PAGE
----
The physical and chemical properties of paper depend on the raw materials and the modes of production historically used. Paper, which most likely appeared in China in the 2nd c BC, underwent modifications of the manufacture technology according to its progressive expansion towards the Western world from the 8th c. AD. With the transformation from traditional paper mill production to modern industrial papermaking, the technological innovations of the 19th c had a significant socio-economic impact. However, these improvements were often detrimental to the stability and durability of the material, mostly due to the use of wood as raw material in replacement of rags. As opposed to contemporary industrial papers, which are generally more durable, papers of that period, highly lignified and most often sized with alum-rosin, usually are in a very poor conservation state.
Durability of cellulosic materials and longevity of paper, modern and historic, are major concerns for the preservation of graphic and written cultural heritage. Our research activities cover two main topics, upstream issues related to a better understanding of heritage cellulosic materials, and in particular the study of the physico-chemical degradation processes occurring during natural and artificial ageing, and problems downstream linked to the environment of the collections and the development of preservation strategies through novel preventive and curative treatment processes. These research activities involve the development of analytical methodologies applicable to heritage materials and objects to provide precise and new information on the degradation processes and the levels of deterioration.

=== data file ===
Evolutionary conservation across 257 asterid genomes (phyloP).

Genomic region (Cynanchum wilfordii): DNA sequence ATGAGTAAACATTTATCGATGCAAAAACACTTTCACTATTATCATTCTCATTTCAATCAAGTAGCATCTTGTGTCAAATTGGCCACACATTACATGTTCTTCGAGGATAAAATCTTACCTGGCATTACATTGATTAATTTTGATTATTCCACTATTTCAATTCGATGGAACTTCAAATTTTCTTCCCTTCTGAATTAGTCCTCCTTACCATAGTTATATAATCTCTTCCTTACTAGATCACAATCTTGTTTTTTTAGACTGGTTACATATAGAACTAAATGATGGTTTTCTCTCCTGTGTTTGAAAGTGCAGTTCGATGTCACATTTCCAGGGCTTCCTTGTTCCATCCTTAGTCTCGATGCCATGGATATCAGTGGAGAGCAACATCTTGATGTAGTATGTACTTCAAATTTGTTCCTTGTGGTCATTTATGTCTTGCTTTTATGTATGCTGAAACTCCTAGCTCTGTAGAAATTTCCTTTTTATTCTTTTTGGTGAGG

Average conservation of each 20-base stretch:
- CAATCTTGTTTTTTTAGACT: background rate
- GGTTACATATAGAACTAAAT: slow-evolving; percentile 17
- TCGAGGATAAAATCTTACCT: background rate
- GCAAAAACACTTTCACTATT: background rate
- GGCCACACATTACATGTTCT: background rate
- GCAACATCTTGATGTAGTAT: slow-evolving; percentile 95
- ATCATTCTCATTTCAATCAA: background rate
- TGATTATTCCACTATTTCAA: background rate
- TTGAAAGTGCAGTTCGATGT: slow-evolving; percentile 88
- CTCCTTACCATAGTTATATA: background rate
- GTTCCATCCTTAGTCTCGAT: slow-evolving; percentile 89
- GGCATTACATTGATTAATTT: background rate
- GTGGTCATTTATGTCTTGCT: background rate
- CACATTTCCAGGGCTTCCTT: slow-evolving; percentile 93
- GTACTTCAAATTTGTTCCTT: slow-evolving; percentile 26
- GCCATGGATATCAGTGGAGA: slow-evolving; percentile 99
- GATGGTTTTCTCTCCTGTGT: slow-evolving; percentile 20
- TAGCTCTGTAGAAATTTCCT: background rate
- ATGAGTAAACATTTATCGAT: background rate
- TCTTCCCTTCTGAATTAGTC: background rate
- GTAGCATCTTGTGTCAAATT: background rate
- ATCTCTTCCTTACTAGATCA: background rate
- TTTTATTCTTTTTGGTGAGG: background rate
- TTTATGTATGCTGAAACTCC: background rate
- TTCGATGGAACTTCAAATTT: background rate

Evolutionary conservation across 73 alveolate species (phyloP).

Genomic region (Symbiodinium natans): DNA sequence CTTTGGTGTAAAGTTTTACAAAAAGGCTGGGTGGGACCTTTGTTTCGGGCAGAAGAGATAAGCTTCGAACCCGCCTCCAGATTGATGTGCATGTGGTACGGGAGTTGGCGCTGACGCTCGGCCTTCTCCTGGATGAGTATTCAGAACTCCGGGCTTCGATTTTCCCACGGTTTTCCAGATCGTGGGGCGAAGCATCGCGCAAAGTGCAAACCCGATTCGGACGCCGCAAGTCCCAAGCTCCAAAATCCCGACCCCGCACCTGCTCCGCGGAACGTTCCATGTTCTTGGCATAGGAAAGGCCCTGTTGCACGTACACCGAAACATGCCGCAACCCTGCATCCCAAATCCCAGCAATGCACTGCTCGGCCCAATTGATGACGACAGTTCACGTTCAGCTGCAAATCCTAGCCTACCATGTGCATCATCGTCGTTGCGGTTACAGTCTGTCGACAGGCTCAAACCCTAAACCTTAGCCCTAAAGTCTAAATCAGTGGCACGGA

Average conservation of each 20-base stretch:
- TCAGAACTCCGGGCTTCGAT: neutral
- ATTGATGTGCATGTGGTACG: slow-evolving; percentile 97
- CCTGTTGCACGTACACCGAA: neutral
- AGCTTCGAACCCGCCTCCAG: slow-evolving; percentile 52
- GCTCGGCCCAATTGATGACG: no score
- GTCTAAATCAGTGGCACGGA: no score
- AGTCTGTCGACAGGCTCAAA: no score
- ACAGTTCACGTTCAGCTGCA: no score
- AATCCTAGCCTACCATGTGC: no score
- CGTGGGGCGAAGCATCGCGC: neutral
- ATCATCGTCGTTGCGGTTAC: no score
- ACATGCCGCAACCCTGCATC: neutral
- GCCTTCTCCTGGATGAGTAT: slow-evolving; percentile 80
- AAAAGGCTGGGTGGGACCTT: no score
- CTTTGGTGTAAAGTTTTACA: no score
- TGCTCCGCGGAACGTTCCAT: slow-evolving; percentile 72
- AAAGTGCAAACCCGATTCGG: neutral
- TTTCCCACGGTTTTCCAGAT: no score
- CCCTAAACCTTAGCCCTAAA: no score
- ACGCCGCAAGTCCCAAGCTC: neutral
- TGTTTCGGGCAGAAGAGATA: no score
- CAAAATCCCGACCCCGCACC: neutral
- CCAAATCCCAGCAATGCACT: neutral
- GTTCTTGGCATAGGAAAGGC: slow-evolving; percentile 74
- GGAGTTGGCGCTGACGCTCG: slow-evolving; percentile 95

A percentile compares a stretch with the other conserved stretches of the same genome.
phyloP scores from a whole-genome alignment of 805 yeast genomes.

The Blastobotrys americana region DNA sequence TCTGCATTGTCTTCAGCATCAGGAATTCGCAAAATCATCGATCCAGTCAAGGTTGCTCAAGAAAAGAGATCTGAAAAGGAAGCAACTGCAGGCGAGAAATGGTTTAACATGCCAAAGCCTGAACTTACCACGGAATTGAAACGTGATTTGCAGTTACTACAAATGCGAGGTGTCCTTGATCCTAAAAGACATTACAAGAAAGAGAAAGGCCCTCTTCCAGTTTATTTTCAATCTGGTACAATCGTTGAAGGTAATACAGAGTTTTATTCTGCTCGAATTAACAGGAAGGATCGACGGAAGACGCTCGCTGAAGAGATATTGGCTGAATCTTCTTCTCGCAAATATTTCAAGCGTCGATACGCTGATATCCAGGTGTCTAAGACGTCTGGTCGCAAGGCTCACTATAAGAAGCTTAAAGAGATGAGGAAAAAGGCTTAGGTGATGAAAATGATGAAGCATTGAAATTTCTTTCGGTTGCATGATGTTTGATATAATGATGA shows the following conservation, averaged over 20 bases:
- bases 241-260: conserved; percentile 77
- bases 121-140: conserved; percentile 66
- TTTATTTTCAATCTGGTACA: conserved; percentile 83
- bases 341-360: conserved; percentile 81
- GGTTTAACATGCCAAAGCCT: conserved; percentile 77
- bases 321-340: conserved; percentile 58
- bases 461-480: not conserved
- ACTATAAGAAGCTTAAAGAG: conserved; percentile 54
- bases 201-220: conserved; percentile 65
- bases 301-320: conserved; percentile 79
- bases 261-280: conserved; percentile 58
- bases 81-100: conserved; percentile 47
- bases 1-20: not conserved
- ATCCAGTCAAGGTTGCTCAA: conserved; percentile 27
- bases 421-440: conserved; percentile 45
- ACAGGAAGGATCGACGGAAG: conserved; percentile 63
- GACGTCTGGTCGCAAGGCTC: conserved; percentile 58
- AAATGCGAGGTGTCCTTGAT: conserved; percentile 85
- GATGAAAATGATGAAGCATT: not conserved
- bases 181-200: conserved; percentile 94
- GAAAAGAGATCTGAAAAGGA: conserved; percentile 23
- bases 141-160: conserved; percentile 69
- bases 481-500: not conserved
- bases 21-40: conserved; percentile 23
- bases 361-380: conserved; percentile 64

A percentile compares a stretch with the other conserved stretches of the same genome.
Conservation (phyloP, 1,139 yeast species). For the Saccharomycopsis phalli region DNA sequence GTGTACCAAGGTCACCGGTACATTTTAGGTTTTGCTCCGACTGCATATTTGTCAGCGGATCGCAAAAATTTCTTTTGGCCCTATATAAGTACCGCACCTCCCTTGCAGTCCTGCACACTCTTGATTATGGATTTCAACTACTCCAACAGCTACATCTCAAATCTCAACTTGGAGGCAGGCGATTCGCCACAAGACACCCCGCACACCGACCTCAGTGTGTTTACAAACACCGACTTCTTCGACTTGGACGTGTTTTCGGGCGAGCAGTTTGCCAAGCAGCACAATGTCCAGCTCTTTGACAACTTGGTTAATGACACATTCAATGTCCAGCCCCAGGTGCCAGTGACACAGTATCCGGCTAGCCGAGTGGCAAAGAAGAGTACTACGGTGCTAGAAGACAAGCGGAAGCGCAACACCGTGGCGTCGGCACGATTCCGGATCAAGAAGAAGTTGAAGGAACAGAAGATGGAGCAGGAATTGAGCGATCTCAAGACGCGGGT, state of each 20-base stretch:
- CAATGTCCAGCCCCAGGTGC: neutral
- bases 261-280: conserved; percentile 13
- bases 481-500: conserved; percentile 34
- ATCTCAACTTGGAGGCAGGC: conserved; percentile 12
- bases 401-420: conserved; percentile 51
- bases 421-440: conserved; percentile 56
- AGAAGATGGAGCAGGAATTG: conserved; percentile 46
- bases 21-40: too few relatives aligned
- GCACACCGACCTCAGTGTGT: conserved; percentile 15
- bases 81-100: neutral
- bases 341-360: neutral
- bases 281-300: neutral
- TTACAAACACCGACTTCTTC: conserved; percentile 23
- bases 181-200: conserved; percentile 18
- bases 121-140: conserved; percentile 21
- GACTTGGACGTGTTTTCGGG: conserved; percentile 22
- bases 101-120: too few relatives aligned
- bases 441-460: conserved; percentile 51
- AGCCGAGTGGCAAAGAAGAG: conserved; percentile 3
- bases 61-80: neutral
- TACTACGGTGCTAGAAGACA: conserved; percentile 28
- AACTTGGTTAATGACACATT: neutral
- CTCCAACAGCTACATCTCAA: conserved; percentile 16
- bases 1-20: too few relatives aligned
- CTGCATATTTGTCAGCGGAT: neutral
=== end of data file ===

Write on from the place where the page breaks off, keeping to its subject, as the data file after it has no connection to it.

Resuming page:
Characterisation of paper degradation
Impact of conservation and exhibition environments on heritage cellulosic objects
New long-term preservation technologies
Development of microdestructive analytical methods applicable to paper documents